Soluble calcium oxalates, which are also found in rhubarb leaves and tropical star fruit, can lead to low calcium concentrations that can be deadly. Ingestion may also lead to the formation of calcium oxalate crystals in the kidneys, lead to kidney damage.

Symptoms of poisoning include drooling, loss of appetite, vomiting, tremors, lethargy and abnormal urination.

3. Kalanchoe (Cardiac Glycosides)

This houseplant’s succulent leaves and bright flowers make them popular gifts, but they contain cardiac glycosides that are poisonous to dogs and cats.

Consuming this plant can lead to cardiac arrhythmias, vomiting, diarrhea, weakness, heart failure, electrolyte abnormalities, seizures, tremors and death.

4. Corn Plant/Dragon Tree (Saponins)

Ingesting this plant may lead to vomiting, drooling and diarrhea, along with lethargy and dilated pupils. Symptoms are typically minor, but if your pet seems uncomfortable or you’re not sure what type of plant she consumed, seek veterinary care.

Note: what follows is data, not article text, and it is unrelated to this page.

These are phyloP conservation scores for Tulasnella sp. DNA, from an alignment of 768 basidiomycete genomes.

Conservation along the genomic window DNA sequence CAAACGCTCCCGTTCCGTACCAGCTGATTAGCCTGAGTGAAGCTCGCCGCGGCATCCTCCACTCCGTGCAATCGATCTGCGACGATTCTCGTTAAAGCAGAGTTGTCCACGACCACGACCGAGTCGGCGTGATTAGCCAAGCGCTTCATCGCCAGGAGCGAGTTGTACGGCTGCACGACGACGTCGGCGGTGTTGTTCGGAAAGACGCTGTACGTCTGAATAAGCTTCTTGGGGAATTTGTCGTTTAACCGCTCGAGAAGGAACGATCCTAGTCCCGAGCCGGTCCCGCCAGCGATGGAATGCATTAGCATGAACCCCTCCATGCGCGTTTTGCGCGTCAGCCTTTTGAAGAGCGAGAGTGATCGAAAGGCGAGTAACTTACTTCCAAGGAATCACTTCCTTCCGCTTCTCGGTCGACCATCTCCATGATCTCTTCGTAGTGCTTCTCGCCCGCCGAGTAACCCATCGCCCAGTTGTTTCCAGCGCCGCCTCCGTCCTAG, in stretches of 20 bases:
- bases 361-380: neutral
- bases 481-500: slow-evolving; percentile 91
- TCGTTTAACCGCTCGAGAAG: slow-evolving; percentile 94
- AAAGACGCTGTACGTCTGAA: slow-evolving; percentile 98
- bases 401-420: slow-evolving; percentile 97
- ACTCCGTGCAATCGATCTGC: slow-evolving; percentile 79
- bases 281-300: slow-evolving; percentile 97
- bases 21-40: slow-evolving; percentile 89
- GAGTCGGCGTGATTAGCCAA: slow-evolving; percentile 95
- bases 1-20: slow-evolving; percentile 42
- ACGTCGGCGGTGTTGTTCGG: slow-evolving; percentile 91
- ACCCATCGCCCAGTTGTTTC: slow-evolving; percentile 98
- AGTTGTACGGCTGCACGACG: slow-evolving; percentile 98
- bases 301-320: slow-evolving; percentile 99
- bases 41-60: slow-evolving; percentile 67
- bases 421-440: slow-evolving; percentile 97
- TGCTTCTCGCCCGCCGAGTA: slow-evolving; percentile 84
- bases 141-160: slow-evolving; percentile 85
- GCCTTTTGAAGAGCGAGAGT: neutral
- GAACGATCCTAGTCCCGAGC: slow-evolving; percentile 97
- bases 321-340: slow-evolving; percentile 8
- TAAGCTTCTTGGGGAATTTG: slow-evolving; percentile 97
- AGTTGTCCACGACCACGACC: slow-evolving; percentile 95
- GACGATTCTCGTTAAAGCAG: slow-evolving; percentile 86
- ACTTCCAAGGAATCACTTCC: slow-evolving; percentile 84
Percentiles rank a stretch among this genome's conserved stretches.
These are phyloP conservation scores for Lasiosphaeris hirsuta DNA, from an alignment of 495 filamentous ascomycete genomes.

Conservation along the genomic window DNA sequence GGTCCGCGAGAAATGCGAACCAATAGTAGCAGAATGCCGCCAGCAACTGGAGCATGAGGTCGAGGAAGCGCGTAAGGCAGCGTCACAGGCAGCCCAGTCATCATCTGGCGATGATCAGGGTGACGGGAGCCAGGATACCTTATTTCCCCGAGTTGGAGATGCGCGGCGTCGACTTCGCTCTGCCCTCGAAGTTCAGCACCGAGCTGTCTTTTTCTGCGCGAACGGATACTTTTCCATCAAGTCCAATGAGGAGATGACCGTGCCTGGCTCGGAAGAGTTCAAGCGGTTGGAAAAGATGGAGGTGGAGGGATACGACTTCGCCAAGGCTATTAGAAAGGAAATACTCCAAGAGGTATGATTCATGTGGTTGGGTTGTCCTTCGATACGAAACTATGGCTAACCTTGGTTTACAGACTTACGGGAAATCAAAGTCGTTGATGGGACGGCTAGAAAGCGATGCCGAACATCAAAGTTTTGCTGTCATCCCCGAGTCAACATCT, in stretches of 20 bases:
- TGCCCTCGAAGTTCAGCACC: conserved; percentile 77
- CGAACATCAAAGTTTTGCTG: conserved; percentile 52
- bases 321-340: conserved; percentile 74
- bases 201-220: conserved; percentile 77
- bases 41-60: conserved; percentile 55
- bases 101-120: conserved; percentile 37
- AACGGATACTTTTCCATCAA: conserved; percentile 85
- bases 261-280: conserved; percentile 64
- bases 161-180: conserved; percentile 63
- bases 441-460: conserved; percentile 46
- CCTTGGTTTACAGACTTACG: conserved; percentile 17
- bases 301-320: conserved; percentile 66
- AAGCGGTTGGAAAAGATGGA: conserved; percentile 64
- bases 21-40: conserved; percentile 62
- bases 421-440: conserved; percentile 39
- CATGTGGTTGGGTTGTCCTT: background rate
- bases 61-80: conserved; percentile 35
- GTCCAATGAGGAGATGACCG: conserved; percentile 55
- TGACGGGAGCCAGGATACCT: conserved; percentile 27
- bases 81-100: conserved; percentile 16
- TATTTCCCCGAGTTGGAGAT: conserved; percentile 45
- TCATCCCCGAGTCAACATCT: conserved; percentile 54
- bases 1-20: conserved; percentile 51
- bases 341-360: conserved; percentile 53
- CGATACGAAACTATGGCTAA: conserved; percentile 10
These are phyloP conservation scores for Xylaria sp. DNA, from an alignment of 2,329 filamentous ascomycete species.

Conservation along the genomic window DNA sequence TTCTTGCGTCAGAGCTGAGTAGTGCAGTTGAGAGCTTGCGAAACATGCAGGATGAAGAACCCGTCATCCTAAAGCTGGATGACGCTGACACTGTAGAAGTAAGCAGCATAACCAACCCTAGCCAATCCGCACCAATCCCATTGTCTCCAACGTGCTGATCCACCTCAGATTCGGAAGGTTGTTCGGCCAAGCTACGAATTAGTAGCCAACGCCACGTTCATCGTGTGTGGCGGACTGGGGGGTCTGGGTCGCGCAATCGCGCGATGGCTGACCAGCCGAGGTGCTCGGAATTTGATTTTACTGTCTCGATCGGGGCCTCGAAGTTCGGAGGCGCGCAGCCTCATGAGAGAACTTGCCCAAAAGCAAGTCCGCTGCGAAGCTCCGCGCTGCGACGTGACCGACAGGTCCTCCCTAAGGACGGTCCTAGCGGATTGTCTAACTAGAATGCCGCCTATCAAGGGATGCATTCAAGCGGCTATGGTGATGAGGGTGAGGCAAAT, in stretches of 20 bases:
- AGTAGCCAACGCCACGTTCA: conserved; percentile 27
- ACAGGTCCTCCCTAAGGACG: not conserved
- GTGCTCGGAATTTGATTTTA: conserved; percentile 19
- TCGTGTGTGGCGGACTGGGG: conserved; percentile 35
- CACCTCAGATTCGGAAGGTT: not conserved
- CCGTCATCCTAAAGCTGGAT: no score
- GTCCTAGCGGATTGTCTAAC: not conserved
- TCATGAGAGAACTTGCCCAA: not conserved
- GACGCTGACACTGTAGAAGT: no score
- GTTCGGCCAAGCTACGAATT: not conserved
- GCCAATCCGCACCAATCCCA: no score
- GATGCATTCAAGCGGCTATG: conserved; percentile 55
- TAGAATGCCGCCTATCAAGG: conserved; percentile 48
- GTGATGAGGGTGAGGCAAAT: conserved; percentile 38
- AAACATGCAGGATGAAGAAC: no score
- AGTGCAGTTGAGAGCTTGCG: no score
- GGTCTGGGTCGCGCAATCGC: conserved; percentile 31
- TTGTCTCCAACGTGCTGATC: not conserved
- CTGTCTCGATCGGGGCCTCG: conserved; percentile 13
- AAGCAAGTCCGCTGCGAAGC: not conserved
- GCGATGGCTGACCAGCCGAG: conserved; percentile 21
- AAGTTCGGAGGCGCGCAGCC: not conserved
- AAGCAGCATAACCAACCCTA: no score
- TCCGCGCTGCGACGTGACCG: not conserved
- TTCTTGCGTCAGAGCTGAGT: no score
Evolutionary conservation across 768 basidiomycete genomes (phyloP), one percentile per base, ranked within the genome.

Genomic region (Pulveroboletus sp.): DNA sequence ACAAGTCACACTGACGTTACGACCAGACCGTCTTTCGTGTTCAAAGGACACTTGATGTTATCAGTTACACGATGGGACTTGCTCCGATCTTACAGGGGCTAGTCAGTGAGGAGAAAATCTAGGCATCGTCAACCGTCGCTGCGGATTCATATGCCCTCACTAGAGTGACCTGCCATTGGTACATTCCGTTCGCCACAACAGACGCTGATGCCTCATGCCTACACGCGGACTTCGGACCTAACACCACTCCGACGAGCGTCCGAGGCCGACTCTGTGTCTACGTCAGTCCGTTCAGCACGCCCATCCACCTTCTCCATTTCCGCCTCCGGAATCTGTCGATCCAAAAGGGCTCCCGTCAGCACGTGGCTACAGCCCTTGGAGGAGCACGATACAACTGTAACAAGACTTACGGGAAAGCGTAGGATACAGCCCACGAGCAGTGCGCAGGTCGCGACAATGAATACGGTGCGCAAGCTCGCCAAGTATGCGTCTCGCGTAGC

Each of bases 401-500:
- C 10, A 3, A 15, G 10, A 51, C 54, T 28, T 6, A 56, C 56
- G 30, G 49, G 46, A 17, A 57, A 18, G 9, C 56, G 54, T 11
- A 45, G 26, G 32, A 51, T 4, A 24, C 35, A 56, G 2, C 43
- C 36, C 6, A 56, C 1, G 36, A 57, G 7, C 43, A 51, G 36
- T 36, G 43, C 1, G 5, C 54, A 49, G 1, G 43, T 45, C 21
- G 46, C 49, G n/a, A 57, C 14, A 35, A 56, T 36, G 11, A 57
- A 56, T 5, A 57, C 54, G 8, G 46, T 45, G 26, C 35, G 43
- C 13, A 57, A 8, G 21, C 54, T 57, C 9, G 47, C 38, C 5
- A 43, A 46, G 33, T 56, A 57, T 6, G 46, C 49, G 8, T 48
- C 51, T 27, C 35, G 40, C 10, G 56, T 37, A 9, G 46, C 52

5. Spring Flower Bulbs

While the flowers and leaves of popular spring flowers (that are often brought into the house in the spring) are generally non-toxic, consuming the bulb can lead to vomiting and diarrhea.

Consuming larger amounts of the bulbs may lead to a foreign body obstruction and, rarely, low blood pressure, tremors and seizures.

If you bring spring flower bulbs (daffodils, hyacinth, tulips, etc.) into your home (or plant them in your yard), keep a close eye to be sure your pet leaves them alone.

Top 4 Poisonous Outdoor Plants

1. Sago Palm (Cyasin)

This popular plant, also known as coontie palm, cardboard palm, cycads and zamias contain toxic cyasin.

It’s toxic to dogs, cats and horses and may lead to symptoms including vomiting, jaundice, hemorrhagic gastroenteritis, bruising, seizures, coma, liver damage, liver failure and death.